What does a general do who’s in charge of a campaign that has its hands tied politically? If that general is Stanley McChrystal, battling regrouped Al Qaeda, Taliban and allied Islamist fighters across the mediaeval landscape of Afghanistan while the politicians fiddle, you give an interview with Rolling Stone magazine, PJ O’Rourke’s former gig, criticising your Commander-in-Chief—an interview published with the sub-heading.:
It’s earned him a presidential smackdown and a “please explain” meeting with the POTUS—the last of which occurred when he dismissed the counterterrorism strategy being advocated by Vice President Joe Biden as "shortsighted," saying it would lead to a state of "Chaos-istan."
This time it’s more serious. That was just an answer to one question. This time he’s answered dozens--none of them in a way that’s pleased his boss. And this is a war that needs plenty of questions answered—a war that now appears to have no aim outside appeasement of the Taliban, and has only got worse since the addition of 30,000 troops in December.
Three obvious reasons why this is so [summarises Jack Kelly at ToThePoint] are the deadline the president set for next year to begin
withdrawal of U.S. troops; ridiculous rules
of engagement [set by McChrystal], and the poisonous relationship Mr.
Obama has established with Afghan President
Read the interview online at Rolling Stone. It gives more insight into the war and its White-House related problems than a hundred New York Times editorials, or a hundred-thousand “briefings” by Rahm Emanuel.
UPDATE 10:33am: Gen. Stanley McChrystal has "offered to resign," according to a Twitter post from Time magazine's Joe Klein. Note: Not resigned, but offered to resign. The only resignation so far is from McChrystal’s media officer who set up the Rolling Stone profile. But note also that McChrystal is reported to have seen and approved the profile before it went to press.
UPDATE 10:42pm: Freelance war correspondent Michael Yon, who is always worth listening to and famously criticised McChrystal’s generalship back in April, is picking McChrystal’s resignation to be accepted and Marine General James Mattis to be appointed (Tom Ricks’s thoughts on this are similar to my own, says Yon at his Facebook page). Meanwhile “Michael Yon's Criticism of McChrystal Deemed Prophetic,” says Kay B. Day at The US Report. With one addition, Her conclusion on the Afghanistan campaign is sound:
I'd also say we need to either face the brutal reality of war and [give] our men and women [a clear goal and let them] fight, or we should bring them home now. We have to admit at some point you can't earn someone else's freedom. They have to do that for themselves and they will do it only if they want it.”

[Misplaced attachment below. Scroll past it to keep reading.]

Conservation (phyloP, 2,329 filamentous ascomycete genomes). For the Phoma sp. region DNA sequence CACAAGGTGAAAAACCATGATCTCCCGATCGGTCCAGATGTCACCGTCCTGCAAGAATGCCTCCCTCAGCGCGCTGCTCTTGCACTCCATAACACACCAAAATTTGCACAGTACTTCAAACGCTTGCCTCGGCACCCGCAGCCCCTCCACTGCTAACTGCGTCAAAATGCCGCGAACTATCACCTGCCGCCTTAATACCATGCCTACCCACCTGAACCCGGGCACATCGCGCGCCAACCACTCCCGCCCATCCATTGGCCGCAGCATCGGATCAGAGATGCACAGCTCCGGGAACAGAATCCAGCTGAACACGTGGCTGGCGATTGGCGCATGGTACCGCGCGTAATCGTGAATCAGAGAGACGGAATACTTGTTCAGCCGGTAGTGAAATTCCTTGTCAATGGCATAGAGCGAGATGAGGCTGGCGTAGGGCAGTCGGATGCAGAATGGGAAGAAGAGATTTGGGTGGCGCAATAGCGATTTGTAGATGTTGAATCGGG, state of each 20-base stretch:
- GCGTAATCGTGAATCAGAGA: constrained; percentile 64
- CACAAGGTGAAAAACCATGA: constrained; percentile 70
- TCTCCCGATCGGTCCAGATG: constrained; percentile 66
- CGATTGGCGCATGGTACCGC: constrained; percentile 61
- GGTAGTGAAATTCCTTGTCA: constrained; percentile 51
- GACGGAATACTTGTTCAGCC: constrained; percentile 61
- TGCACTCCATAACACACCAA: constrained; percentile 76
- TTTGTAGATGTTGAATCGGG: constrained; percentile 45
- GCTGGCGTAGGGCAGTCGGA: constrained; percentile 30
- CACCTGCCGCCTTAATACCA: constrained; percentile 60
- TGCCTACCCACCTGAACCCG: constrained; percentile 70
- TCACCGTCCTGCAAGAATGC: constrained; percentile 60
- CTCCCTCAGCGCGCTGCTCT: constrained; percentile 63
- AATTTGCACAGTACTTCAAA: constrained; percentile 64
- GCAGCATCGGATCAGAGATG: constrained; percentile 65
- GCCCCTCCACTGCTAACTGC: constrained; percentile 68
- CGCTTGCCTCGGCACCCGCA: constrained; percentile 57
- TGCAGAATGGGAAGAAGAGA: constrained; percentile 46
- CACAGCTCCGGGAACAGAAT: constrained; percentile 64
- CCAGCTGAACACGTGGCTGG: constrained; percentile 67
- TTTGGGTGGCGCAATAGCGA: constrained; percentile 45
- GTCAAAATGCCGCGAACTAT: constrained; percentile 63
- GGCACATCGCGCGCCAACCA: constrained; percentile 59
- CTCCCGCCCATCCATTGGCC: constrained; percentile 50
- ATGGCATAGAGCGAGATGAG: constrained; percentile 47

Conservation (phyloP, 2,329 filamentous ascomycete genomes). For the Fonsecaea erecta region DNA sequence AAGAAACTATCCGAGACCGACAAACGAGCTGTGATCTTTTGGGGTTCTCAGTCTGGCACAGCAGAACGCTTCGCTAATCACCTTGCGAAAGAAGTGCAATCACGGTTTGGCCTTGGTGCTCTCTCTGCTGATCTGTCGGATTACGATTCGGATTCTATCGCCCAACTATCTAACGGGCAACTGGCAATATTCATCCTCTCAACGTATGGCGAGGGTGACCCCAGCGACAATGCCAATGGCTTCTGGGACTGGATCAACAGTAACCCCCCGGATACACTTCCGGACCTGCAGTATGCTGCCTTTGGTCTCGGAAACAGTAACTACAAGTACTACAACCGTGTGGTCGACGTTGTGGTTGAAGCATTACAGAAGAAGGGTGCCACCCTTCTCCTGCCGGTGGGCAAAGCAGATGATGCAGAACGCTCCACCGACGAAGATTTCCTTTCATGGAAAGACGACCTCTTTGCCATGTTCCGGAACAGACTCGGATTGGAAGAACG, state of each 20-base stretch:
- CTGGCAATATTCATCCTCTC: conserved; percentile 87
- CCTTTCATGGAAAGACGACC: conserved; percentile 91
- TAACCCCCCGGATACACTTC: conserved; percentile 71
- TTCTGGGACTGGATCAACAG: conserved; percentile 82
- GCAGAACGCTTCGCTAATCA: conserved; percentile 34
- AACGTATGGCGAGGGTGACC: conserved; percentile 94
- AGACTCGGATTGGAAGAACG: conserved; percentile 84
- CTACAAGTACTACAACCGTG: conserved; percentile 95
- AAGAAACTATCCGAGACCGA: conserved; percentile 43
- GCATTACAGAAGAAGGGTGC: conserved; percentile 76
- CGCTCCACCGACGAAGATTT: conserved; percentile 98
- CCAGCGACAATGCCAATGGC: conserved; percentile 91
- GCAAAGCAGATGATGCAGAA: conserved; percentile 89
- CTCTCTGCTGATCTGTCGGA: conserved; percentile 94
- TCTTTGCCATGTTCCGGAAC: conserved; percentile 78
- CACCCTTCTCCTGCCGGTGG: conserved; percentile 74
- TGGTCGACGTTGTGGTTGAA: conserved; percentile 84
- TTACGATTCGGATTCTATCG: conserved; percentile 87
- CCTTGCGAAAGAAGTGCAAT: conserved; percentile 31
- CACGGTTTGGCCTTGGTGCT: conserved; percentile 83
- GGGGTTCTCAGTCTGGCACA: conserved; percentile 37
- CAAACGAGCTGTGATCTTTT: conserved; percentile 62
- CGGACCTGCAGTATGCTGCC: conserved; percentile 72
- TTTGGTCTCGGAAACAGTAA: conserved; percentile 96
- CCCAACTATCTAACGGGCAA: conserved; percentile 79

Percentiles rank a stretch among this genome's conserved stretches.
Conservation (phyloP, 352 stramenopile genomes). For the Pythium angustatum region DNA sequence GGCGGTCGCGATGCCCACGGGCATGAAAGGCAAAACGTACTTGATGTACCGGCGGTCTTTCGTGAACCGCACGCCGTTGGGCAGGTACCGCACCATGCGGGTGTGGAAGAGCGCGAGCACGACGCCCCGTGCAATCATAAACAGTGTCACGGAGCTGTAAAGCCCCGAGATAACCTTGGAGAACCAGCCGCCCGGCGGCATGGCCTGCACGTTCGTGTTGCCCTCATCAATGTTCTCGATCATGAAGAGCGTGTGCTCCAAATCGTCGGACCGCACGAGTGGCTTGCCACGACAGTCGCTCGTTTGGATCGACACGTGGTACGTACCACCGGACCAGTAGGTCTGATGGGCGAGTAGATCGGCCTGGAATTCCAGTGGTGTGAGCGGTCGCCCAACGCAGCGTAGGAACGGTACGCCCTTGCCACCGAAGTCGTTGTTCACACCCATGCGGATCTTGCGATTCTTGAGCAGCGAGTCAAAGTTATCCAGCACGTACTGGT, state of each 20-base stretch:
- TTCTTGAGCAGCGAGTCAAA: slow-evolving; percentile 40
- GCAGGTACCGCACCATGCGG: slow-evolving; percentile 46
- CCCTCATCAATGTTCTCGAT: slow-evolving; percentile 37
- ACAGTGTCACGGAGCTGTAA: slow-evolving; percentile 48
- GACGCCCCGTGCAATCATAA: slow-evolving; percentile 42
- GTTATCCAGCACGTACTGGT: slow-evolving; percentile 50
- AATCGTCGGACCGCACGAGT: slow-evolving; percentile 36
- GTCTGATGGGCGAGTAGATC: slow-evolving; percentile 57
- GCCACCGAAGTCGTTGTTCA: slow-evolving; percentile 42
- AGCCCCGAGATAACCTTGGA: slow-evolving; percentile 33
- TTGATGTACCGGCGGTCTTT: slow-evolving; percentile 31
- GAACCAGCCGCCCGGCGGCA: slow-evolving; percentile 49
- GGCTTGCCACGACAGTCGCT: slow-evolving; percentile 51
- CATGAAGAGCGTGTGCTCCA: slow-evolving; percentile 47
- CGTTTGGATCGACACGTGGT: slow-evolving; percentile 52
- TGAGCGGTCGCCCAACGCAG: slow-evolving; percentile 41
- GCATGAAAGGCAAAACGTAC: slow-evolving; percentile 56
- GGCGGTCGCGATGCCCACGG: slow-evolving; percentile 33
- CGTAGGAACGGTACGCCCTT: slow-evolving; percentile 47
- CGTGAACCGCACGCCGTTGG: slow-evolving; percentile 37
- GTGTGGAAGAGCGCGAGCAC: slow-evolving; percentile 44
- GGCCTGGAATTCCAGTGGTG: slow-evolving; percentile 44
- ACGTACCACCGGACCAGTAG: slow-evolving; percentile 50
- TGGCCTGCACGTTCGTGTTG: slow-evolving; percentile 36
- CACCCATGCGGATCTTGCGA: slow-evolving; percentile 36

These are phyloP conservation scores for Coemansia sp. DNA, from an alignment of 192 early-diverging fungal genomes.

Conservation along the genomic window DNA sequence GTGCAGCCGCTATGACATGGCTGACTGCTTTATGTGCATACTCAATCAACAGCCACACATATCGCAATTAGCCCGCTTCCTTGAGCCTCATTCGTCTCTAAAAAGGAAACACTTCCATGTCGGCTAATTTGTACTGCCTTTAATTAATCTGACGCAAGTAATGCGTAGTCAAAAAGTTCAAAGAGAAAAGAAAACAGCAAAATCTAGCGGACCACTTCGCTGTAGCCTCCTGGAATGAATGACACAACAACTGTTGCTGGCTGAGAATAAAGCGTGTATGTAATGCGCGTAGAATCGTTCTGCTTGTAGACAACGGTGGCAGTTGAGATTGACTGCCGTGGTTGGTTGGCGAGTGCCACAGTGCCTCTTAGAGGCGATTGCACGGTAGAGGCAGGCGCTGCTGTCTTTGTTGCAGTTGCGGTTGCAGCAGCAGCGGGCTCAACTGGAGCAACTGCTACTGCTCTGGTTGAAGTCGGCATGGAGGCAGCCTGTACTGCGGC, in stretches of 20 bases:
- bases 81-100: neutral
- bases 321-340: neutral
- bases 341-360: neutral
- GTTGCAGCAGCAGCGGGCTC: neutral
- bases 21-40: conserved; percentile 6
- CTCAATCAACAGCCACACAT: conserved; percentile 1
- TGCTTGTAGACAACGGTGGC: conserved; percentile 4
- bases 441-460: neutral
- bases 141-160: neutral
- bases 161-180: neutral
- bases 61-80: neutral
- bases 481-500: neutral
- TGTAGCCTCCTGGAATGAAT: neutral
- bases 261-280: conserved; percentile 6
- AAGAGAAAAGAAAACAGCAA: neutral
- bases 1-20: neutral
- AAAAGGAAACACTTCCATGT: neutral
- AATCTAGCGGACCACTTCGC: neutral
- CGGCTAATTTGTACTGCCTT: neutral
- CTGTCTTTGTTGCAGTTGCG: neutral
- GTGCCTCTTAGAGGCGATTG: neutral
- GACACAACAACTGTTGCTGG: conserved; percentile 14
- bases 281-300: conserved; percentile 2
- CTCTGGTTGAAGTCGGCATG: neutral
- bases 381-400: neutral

UPDATE 3: Some background here on Yon from early June, covering his disagreements with McChrystal, his criticisms of the Afghan campaign, and why you should take them seriously. Yon’s quoted comments are on target and, with talk of Mattis’ appointment, both prescient and hopeful:
Yon believes the war can still be won, but that a change of command is in order. At this level of warfare, he says, ‘McChrystal is like a man who has strapped on ice skates for the first time. He might be a great athlete, but he's learning to skate during the Olympics.’ Yon adds that publicly denouncing the commanding general of a war is not an easy thing for him to do, especially considering it means crossing swords with General Petraeus and Secretary of Defense Robert Gates, two men he greatly admires.
“Indeed, if anyone can turn this war around, Yon believes it is General Petraeus. He concedes such a return to the battlefield is unlikely, and suggests another general whose name fewer people have heard. "General James Mattis from the Marines. I get a good feeling about Mattis but I don't know. General Petraeus is a known entity and he is solid gold.’
“Short of that, Yon's outlook is bleak. ‘Even if the President commits more forces [next year], they will not be effective until 2012. By that time, more allies likely will have peeled off, requiring us to commit even more forces to cover down. We lost crucial time in building the Afghan National Police and Afghan National Army and so forth, and today we are paying the price. This is not to mention that the Afghan government is sorry at best and criminal at worst.’
He concludes, ‘The trajectory of this war leaves a sick feeling in my stomach. It's as if I've watched a space shuttle liftoff while sitting at launch control, with full knowledge that it will abort to the Indian Ocean. We are trying to reach orbit with insufficient fuel.’"
UPDATE 4: The headline in The Australian says it all: “Petraeus steps up as Obama sacks General Stanley McChrystal over Rolling Stone interview”:
GENERAL David Petraeus, who saved a failing US mission in Iraq, has been recruited to rescue a faltering war in Afghanistan.
President Barack Obama named Petraeus, 57, to be the US commander in Afghanistan after sacking General Stanley McChrystal over an explosive magazine profile in which he and his aides belittled civilian leaders.
The move means Petraeus relinquishes command of all US forces in the Middle East to take over a military campaign that has been stymied by a resilient Taliban foe, rising casualties and deep divisions within the administration…
It is the second time Petraeus has been called on to turn around the country's fortunes in an unpopular war.
UPDATE 5: Oddly, Rachel Maddow gets it right for all the wrong reasons:
By accepting Gen. Stanley McChrystal's resignation, President Obama solved one problem: the rancor within his security team… We're still left with the biggest problem: America's strategy of counterinsurgency in Afghanistan.
A strategy that leaves the war without a real goal, and without a means to achieve it.